Because culture is so embedded in the population, it is vulnerable to manipulation; but it also is the key to success in relationships if it is done from a benevolent and honest mindset.
But what about economic growth? Does the process of economic growth and modernization change culture? My answer and the consensus of the minds who have studied this throughout their career is no. This is not to say that economic growth does not change people’s attitudes toward the environment and government, but it does not change the basic culture of the nation or group (religious groups can have their own culture as well).
As such, if culture is the bedrock of how people see the world, it will be culture, not economics or politics, that will determine the course of history and nations, friendship, alliance or conflict; all of those are a result of the culture of the people and the influencers. The late Samuel Huntington, who is remembered for his 1993 groundbreaking work entitled, “The Clash of Civilizations?” wrote presciently in that piece,
“It is my hypothesis that the fundamental source of conflict in this new world will not be primarily ideological or primarily economic. The great divisions among humankind and the dominating source conflict will be cultural.”
It is important for a student of culture, and for us on this journey, to understand Huntington’s viewpoint. Why? Because it will help us understand and define the problems and challenges facing US-China relationships—as well as international relationships be they US, China or other, throughout the globe.
Let’s understand how Huntington defines global groups, which may or may not be countries. He says that it is no longer relevant to divide countries by their stage of development, nor in terms of their political or economic systems. Rather, he says, countries should be grouped in terms of their “culture and civilization.”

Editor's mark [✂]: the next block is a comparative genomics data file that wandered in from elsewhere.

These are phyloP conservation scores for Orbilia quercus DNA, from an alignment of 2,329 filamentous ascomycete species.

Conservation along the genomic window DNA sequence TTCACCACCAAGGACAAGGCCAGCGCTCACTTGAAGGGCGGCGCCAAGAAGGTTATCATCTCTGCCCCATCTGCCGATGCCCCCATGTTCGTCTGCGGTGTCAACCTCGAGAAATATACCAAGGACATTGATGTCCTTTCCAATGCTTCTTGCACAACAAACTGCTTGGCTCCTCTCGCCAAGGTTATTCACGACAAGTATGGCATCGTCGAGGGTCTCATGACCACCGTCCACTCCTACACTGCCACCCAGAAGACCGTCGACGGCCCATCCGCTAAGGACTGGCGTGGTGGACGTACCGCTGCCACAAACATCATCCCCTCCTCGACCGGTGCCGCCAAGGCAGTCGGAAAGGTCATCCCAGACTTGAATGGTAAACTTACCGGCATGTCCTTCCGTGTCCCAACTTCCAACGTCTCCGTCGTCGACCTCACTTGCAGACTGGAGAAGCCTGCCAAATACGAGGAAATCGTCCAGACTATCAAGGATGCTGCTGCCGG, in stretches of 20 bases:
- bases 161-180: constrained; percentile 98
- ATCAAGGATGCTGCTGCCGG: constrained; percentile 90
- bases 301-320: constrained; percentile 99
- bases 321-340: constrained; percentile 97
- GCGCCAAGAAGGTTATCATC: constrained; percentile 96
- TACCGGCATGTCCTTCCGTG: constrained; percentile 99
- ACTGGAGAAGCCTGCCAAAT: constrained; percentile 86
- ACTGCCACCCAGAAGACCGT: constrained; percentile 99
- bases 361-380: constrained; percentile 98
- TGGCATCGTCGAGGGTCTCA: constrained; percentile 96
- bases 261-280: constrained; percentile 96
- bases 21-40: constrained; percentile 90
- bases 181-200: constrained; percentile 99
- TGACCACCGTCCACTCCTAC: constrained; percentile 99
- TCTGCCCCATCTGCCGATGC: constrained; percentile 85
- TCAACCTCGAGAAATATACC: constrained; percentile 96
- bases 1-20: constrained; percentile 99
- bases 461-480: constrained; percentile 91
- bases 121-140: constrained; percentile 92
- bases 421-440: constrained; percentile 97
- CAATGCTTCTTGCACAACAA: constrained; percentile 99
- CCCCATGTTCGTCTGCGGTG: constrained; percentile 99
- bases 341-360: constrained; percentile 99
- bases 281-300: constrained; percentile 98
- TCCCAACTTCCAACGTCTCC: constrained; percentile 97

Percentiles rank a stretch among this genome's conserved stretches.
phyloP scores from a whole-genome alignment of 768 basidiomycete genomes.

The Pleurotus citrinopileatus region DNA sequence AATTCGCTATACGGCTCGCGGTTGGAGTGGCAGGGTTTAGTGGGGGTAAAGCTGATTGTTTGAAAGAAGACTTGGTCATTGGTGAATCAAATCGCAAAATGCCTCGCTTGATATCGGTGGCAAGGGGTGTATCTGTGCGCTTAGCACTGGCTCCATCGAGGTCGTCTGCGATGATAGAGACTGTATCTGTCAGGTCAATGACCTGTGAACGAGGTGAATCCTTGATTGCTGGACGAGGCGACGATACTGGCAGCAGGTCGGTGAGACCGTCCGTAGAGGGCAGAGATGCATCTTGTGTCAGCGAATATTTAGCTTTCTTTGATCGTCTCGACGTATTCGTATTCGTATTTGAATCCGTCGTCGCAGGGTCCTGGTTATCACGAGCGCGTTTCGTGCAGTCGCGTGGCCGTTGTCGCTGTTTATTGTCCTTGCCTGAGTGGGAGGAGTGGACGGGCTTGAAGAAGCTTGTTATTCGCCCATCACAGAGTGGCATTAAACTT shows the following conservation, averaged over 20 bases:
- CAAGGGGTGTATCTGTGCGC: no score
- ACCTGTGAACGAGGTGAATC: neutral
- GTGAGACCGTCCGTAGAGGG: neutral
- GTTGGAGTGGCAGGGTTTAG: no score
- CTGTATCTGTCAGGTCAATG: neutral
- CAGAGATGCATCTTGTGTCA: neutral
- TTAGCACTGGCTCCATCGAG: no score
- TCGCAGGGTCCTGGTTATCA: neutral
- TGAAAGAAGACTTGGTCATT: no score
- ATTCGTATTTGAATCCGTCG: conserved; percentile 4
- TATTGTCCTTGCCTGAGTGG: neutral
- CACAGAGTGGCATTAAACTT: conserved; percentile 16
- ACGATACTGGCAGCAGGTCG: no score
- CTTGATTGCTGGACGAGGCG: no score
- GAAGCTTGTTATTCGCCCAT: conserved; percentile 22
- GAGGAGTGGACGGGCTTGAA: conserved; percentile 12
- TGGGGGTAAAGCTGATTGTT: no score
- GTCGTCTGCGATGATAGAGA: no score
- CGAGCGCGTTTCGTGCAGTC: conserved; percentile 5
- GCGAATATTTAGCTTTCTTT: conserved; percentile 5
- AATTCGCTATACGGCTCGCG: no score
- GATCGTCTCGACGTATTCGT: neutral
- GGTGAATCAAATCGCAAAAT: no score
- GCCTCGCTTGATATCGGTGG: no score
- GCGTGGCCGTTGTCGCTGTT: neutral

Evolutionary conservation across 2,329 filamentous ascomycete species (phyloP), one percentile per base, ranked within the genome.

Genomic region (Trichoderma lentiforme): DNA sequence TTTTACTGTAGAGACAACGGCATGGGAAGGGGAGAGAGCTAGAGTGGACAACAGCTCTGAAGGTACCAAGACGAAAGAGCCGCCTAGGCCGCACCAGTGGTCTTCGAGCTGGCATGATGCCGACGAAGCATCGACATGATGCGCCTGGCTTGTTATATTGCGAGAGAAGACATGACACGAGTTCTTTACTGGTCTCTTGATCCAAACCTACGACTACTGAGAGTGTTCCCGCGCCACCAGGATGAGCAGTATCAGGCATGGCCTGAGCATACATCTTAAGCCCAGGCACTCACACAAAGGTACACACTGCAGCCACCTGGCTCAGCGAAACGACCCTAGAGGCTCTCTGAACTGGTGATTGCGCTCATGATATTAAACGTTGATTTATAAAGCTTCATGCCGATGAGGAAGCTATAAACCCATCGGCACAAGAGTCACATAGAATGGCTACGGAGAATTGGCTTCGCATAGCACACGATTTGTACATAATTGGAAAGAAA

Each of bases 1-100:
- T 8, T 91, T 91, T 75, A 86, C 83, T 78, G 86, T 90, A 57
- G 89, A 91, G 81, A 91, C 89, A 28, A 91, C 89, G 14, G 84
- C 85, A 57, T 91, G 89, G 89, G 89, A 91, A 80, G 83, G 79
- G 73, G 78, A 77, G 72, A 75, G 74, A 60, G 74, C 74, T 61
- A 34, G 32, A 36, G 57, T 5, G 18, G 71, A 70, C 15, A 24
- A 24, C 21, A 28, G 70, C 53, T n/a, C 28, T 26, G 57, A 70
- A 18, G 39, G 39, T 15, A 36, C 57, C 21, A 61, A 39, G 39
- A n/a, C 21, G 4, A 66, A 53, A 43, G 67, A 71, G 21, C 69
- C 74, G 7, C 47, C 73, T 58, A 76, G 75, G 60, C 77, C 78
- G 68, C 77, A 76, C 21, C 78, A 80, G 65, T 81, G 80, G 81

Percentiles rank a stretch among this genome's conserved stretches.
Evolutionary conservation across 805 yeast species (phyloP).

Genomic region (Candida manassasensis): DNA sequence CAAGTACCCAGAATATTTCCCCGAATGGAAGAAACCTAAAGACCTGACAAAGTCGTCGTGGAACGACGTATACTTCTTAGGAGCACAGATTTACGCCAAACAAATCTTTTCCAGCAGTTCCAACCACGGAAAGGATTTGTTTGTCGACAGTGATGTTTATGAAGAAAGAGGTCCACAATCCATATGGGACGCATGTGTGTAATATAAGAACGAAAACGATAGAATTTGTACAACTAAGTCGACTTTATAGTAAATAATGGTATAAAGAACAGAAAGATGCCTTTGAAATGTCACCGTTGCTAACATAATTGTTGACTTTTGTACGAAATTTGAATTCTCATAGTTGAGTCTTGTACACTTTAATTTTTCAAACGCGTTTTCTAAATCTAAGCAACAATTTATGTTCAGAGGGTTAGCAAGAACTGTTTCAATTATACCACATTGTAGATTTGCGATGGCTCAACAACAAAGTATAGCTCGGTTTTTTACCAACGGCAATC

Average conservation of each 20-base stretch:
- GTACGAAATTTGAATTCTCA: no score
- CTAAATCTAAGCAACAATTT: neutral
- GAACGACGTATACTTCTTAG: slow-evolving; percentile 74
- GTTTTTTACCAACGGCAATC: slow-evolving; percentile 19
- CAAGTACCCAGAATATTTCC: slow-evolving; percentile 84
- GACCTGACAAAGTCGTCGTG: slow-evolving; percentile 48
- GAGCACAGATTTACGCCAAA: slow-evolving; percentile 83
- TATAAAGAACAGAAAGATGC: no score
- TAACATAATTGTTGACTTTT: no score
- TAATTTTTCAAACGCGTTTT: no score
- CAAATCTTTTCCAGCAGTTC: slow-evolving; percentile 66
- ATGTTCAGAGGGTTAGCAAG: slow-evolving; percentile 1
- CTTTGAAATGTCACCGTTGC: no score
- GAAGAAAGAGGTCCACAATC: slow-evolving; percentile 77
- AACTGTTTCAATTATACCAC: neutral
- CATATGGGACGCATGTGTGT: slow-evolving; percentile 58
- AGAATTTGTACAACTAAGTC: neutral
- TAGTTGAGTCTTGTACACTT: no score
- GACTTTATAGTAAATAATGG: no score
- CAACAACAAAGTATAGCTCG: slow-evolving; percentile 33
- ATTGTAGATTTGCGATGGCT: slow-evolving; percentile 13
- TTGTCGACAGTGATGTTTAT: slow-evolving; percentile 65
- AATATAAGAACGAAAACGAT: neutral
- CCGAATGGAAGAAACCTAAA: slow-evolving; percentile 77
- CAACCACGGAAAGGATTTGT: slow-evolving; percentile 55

What does he mean by a “civilization?” A civilization is a group that may or may not transcend national or international borders, such as Muslim, Jewish, or Chinese civilization. The cultural entity to which a civilization belongs “is thus the highest cultural grouping of people and the broadest level of cultural identity people have short of that which distinguishes humans from other species.” This thesis gives a higher meaning to culture than a national identity and strengthens my thesis that culture is the highest indicator and driver of personal and international relations.
It also means that a diaspora does not erase culture; in time cultural influences may be mixed, but never erased. The Chinese diaspora does not make the wanderers and immigrants un-Chinese because they are no longer in China; in some cases there may be mixing of cultures, as we saw in The Joy Luck Club, but the native culture is always at the core. The same with the Jewish diaspora (we saw this in Peony), Lebanese diaspora (more Lebanese live outside of Lebanon than inside), etc.
Huntington goes so far as to quote Lucian Pye (a leading political scientist and Sinologist) as saying that China is “a civilization pretending to be a state.” He groups the globe into the following civilizations: “Western, Confucian, Japanese, Islamic, Hindu, Slavic-Orthodox, Latin American and possibly African.” He goes on to say that, despite and because of the world becoming a smaller place, despite economic and political changes, that civilizations stand tall regardless of national boundaries. Specifically, with regard to China and Chinese, he asserts that culture underpins the trading relationships in Chinese Asia more so than economics, certainly more so than politics. When we consider the success of China, Taiwan, Hong Kong, Singapore and the Chinese minorities in Thailand and Indonesia, this becomes clear. And the love-hate relationship between China and Vietnam has everything to do with their shared Confucian culture.
It should be plain and clear now that if culture drives a civilization, a people and a nation, rather than economics or politics, this is where we need to start in building policy. But before we start, we need to learn and understand.
So how do countries and leaders make policy? They may think that they are doing so for ideological reasons, but they are obeying their civilization’s cultural imperative—and trying to position it with others for mutual benefit. OR, in the case of bad actors, to manipulate the culture in order to reach their own political goals, regardless of the national good. All policy is rooted in culture. You should already believe that; read on for more evidence.
• FOUR- Italian, American, New York and Catholic